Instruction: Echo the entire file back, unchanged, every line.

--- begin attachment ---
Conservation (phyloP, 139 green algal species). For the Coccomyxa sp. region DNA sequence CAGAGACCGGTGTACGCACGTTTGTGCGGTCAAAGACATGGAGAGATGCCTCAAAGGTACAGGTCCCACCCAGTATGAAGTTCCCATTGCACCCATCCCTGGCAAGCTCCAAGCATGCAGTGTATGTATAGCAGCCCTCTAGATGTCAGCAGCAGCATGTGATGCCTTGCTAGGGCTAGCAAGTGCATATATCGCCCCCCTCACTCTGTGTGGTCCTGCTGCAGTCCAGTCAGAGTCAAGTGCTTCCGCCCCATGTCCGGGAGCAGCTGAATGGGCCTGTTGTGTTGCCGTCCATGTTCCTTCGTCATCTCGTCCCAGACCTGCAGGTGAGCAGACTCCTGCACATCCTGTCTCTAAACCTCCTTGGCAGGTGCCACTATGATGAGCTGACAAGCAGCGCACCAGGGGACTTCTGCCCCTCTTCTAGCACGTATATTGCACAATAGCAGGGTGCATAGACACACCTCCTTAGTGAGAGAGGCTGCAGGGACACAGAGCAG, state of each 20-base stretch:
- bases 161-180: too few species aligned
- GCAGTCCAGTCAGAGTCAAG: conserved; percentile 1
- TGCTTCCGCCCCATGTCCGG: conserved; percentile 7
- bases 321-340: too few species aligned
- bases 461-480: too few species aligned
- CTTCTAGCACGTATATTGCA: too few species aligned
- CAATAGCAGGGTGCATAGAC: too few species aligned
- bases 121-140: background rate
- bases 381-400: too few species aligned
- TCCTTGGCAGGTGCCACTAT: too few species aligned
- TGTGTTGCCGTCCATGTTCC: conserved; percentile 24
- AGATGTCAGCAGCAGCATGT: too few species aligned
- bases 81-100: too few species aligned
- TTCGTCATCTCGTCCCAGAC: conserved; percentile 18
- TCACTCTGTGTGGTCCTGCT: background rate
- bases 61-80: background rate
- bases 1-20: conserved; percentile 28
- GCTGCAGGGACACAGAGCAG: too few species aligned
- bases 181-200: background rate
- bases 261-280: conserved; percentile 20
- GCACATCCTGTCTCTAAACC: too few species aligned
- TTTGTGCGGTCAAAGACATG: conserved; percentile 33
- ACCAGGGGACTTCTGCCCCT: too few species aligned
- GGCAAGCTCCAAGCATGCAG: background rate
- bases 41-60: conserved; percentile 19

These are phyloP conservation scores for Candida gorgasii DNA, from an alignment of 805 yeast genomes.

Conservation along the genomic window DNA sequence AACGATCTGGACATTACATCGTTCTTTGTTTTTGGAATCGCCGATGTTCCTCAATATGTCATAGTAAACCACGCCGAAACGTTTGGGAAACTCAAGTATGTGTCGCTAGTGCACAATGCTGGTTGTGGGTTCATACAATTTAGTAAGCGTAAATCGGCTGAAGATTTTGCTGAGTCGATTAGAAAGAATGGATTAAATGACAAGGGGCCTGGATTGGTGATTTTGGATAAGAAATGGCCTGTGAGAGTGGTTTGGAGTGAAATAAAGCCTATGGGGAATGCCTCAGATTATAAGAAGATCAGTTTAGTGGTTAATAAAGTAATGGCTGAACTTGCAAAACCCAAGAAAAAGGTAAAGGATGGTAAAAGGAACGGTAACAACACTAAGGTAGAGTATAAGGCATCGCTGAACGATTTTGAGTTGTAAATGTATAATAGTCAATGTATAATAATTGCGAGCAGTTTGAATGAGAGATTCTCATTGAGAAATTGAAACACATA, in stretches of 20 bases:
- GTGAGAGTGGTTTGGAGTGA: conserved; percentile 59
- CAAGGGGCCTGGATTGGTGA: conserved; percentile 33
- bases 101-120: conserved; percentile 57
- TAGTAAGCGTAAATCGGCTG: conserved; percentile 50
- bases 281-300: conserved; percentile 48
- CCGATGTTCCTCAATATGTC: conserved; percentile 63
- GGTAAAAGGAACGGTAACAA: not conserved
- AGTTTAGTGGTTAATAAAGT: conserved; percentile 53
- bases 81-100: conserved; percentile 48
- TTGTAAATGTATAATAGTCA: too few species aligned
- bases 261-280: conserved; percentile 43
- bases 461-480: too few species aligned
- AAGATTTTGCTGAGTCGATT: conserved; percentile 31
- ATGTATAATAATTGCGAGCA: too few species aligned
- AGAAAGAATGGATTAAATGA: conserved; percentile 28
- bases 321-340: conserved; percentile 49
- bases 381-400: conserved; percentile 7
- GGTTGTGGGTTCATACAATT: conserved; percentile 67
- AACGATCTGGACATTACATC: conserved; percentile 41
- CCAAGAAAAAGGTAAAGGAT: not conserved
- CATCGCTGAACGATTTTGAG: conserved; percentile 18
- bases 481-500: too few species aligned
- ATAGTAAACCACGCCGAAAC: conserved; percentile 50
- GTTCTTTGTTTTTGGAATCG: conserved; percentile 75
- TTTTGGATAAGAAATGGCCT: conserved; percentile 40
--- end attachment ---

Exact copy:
Conservation (phyloP, 139 green algal species). For the Coccomyxa sp. region DNA sequence CAGAGACCGGTGTACGCACGTTTGTGCGGTCAAAGACATGGAGAGATGCCTCAAAGGTACAGGTCCCACCCAGTATGAAGTTCCCATTGCACCCATCCCTGGCAAGCTCCAAGCATGCAGTGTATGTATAGCAGCCCTCTAGATGTCAGCAGCAGCATGTGATGCCTTGCTAGGGCTAGCAAGTGCATATATCGCCCCCCTCACTCTGTGTGGTCCTGCTGCAGTCCAGTCAGAGTCAAGTGCTTCCGCCCCATGTCCGGGAGCAGCTGAATGGGCCTGTTGTGTTGCCGTCCATGTTCCTTCGTCATCTCGTCCCAGACCTGCAGGTGAGCAGACTCCTGCACATCCTGTCTCTAAACCTCCTTGGCAGGTGCCACTATGATGAGCTGACAAGCAGCGCACCAGGGGACTTCTGCCCCTCTTCTAGCACGTATATTGCACAATAGCAGGGTGCATAGACACACCTCCTTAGTGAGAGAGGCTGCAGGGACACAGAGCAG, state of each 20-base stretch:
- bases 161-180: too few species aligned
- GCAGTCCAGTCAGAGTCAAG: conserved; percentile 1
- TGCTTCCGCCCCATGTCCGG: conserved; percentile 7
- bases 321-340: too few species aligned
- bases 461-480: too few species aligned
- CTTCTAGCACGTATATTGCA: too few species aligned
- CAATAGCAGGGTGCATAGAC: too few species aligned
- bases 121-140: background rate
- bases 381-400: too few species aligned
- TCCTTGGCAGGTGCCACTAT: too few species aligned
- TGTGTTGCCGTCCATGTTCC: conserved; percentile 24
- AGATGTCAGCAGCAGCATGT: too few species aligned
- bases 81-100: too few species aligned
- TTCGTCATCTCGTCCCAGAC: conserved; percentile 18
- TCACTCTGTGTGGTCCTGCT: background rate
- bases 61-80: background rate
- bases 1-20: conserved; percentile 28
- GCTGCAGGGACACAGAGCAG: too few species aligned
- bases 181-200: background rate
- bases 261-280: conserved; percentile 20
- GCACATCCTGTCTCTAAACC: too few species aligned
- TTTGTGCGGTCAAAGACATG: conserved; percentile 33
- ACCAGGGGACTTCTGCCCCT: too few species aligned
- GGCAAGCTCCAAGCATGCAG: background rate
- bases 41-60: conserved; percentile 19

These are phyloP conservation scores for Candida gorgasii DNA, from an alignment of 805 yeast genomes.

Conservation along the genomic window DNA sequence AACGATCTGGACATTACATCGTTCTTTGTTTTTGGAATCGCCGATGTTCCTCAATATGTCATAGTAAACCACGCCGAAACGTTTGGGAAACTCAAGTATGTGTCGCTAGTGCACAATGCTGGTTGTGGGTTCATACAATTTAGTAAGCGTAAATCGGCTGAAGATTTTGCTGAGTCGATTAGAAAGAATGGATTAAATGACAAGGGGCCTGGATTGGTGATTTTGGATAAGAAATGGCCTGTGAGAGTGGTTTGGAGTGAAATAAAGCCTATGGGGAATGCCTCAGATTATAAGAAGATCAGTTTAGTGGTTAATAAAGTAATGGCTGAACTTGCAAAACCCAAGAAAAAGGTAAAGGATGGTAAAAGGAACGGTAACAACACTAAGGTAGAGTATAAGGCATCGCTGAACGATTTTGAGTTGTAAATGTATAATAGTCAATGTATAATAATTGCGAGCAGTTTGAATGAGAGATTCTCATTGAGAAATTGAAACACATA, in stretches of 20 bases:
- GTGAGAGTGGTTTGGAGTGA: conserved; percentile 59
- CAAGGGGCCTGGATTGGTGA: conserved; percentile 33
- bases 101-120: conserved; percentile 57
- TAGTAAGCGTAAATCGGCTG: conserved; percentile 50
- bases 281-300: conserved; percentile 48
- CCGATGTTCCTCAATATGTC: conserved; percentile 63
- GGTAAAAGGAACGGTAACAA: not conserved
- AGTTTAGTGGTTAATAAAGT: conserved; percentile 53
- bases 81-100: conserved; percentile 48
- TTGTAAATGTATAATAGTCA: too few species aligned
- bases 261-280: conserved; percentile 43
- bases 461-480: too few species aligned
- AAGATTTTGCTGAGTCGATT: conserved; percentile 31
- ATGTATAATAATTGCGAGCA: too few species aligned
- AGAAAGAATGGATTAAATGA: conserved; percentile 28
- bases 321-340: conserved; percentile 49
- bases 381-400: conserved; percentile 7
- GGTTGTGGGTTCATACAATT: conserved; percentile 67
- AACGATCTGGACATTACATC: conserved; percentile 41
- CCAAGAAAAAGGTAAAGGAT: not conserved
- CATCGCTGAACGATTTTGAG: conserved; percentile 18
- bases 481-500: too few species aligned
- ATAGTAAACCACGCCGAAAC: conserved; percentile 50
- GTTCTTTGTTTTTGGAATCG: conserved; percentile 75
- TTTTGGATAAGAAATGGCCT: conserved; percentile 40